Kenyan Women Hold Election Sex Strike to Get Their Husbands to Vote Their Candidate

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The Kenyan Supreme Court annulled the presidential election results in September. Women are now holding a sex strike to get their husbands to vote in a second election on October 26. (Photo credit should read SIMON MAINA/AFP/Getty Images)

Women in one Kenyan town say they will deny their husbands sex to get them to the polls and voting for their chosen candidate in the upcoming do-over presidential vote on Thursday.

Uhuru Kenyatta won the August election with 54 percent, but his victory was overturned by the Supreme Court after his opponent, loser Raila Odinga, claimed the results were hacked.

Scores of women in the city of Nyeri, population 230,000, will withhold sex unless their husbands vote for Kenyatta, according to reports from Kenyan media.

"We must ensure President Uhuru Kenyatta gets all the votes from here," one woman told The Star at a rally led by a local official, Rahab Mukami.

Women are hoping they can sway the outcome of this election in a country where women make up just 19 percent of Parliament. Sex striking before elections has become a common practice in Kenya, including one in 2009 that sought to get political leaders to work together.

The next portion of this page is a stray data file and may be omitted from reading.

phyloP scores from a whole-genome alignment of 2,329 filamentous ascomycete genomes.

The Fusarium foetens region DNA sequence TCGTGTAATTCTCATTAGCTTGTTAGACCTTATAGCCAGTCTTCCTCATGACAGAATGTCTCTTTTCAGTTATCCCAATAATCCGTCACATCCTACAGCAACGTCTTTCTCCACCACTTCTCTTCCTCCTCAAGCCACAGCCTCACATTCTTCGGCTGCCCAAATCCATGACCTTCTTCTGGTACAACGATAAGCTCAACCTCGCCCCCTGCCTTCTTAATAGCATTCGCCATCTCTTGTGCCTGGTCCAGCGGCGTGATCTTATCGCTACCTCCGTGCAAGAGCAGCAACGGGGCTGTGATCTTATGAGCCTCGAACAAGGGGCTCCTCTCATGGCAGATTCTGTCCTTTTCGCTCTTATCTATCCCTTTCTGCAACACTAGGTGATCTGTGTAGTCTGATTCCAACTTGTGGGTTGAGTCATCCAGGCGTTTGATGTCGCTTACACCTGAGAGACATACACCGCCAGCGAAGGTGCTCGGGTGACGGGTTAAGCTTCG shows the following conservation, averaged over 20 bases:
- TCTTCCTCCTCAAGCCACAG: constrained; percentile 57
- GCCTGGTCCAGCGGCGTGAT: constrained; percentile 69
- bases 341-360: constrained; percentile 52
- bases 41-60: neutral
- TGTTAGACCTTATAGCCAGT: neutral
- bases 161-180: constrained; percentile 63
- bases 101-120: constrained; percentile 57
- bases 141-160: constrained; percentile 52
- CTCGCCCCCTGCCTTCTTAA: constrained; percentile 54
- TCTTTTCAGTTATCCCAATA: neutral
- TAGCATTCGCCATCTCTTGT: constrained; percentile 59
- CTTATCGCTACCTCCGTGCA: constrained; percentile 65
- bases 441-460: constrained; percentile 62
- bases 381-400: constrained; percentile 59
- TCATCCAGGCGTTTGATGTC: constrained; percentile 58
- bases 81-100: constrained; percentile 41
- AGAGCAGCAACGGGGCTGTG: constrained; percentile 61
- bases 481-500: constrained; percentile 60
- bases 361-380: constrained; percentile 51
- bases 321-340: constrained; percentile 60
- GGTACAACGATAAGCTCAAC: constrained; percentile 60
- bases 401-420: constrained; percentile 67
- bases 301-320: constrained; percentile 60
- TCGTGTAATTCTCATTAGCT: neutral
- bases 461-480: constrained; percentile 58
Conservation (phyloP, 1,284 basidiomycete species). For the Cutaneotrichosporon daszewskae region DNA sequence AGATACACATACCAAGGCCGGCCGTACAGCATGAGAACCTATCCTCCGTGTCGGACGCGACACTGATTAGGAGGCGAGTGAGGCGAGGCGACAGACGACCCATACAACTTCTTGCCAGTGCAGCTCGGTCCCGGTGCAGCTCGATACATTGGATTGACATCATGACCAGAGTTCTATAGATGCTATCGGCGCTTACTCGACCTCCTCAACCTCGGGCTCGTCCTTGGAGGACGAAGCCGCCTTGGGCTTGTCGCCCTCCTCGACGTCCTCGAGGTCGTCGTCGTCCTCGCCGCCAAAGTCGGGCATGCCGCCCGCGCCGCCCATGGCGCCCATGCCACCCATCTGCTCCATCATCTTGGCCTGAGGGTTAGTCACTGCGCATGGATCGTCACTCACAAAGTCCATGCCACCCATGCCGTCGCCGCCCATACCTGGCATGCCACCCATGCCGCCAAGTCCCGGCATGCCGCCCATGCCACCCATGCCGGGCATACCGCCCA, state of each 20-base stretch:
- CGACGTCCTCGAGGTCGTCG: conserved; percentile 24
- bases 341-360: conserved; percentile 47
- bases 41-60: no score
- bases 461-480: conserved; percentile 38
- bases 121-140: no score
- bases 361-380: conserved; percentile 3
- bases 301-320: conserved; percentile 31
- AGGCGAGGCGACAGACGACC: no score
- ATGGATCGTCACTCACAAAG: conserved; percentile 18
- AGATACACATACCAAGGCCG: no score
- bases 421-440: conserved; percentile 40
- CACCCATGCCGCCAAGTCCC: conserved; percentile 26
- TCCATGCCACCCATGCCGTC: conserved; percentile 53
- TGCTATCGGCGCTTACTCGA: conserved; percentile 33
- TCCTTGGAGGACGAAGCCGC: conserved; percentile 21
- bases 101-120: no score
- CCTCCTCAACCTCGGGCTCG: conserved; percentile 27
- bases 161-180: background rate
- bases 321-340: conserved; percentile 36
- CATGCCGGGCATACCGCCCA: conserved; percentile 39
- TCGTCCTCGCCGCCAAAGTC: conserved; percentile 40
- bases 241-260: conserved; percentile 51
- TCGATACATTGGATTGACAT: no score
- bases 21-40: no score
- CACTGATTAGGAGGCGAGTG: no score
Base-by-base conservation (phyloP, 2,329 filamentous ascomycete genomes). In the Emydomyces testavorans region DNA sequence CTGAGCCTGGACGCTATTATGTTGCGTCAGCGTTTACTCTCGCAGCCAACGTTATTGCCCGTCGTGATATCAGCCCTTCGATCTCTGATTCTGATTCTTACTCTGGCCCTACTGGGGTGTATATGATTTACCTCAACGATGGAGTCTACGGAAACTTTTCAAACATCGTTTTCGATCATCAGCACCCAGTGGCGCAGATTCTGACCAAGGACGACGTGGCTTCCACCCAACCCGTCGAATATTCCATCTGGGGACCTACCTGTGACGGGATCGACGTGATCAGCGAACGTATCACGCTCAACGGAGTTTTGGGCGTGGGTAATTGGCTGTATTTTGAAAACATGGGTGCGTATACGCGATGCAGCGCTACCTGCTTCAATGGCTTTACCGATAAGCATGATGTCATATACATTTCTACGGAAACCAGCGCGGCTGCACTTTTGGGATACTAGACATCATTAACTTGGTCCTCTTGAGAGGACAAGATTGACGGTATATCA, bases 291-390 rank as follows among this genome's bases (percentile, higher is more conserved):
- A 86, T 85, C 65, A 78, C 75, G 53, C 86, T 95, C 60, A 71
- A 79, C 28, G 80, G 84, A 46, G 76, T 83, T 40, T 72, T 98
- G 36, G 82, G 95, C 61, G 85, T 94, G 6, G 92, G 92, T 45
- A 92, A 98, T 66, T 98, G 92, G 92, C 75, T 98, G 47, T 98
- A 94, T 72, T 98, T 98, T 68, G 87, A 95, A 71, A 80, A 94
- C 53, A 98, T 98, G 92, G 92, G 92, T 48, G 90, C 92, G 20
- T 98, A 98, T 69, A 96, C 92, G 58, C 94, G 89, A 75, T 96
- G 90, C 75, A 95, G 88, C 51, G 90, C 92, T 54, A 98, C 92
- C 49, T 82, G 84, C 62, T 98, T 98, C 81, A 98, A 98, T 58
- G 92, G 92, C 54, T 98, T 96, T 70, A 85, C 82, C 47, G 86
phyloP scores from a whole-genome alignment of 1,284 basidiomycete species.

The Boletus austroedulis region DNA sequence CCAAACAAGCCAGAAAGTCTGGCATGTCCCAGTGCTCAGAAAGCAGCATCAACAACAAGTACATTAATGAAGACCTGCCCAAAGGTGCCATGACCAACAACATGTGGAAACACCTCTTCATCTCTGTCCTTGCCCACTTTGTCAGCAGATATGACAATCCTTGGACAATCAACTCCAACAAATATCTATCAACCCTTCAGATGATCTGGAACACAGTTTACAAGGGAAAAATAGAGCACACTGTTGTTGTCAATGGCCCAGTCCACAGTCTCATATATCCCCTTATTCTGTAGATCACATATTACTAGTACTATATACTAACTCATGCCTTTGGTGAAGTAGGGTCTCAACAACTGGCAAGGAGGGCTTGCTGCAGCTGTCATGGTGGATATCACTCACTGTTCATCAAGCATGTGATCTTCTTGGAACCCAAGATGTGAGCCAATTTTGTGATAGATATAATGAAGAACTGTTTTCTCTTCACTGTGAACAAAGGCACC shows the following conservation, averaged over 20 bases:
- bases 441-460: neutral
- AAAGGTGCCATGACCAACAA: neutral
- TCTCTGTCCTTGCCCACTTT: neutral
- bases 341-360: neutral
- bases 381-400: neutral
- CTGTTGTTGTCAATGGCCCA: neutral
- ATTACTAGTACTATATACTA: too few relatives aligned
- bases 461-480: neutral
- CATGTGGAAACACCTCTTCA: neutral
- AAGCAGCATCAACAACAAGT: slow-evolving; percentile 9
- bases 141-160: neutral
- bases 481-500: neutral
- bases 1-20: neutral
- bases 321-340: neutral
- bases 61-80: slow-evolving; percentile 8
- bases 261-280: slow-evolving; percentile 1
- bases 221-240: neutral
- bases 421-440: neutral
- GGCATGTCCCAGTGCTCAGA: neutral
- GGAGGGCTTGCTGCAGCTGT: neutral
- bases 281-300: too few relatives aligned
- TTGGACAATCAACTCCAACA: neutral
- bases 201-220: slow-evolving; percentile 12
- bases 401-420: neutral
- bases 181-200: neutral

Before the August election, a Kenyan lawmaker encouraged women to take part in a sex ban until their husbands registered to vote.

"Women, this is the strategy you should adopt," Mishi Mboko, a Kenyan representative, told the BBC. "It is the best. Deny them sex until they show you their voter's card."

Odinga supported the modern-day Lysistrata strategy.

"August 8 will be a historic day, and no vote will be left without being cast," Odinga told The Star. "Men will sleep outside. When the day comes, no man should sleep with a woman."

Kenyan women don't even need much support from men at the polls, given that 62 percent of registered voters in Kenya are women, according to data obtained by Quartz.

Kenyan officials are calling for peace ahead of the second election, which experts say has already caused political and economic instability in the country. The August results have led to protests throughout the country, with some calling for reforms to the Independent Electoral and Boundaries Commission.

On Sunday, Odinga told his supporters that the commission was ill-prepared for the upcoming election and asked the commission to call it off, according to The Standard.

Officials worry that Thursday's election could lead to violence. Following the 2007 presidential election, tensions erupted, leading to ethnic violence and the murders of dozens of Kenyans.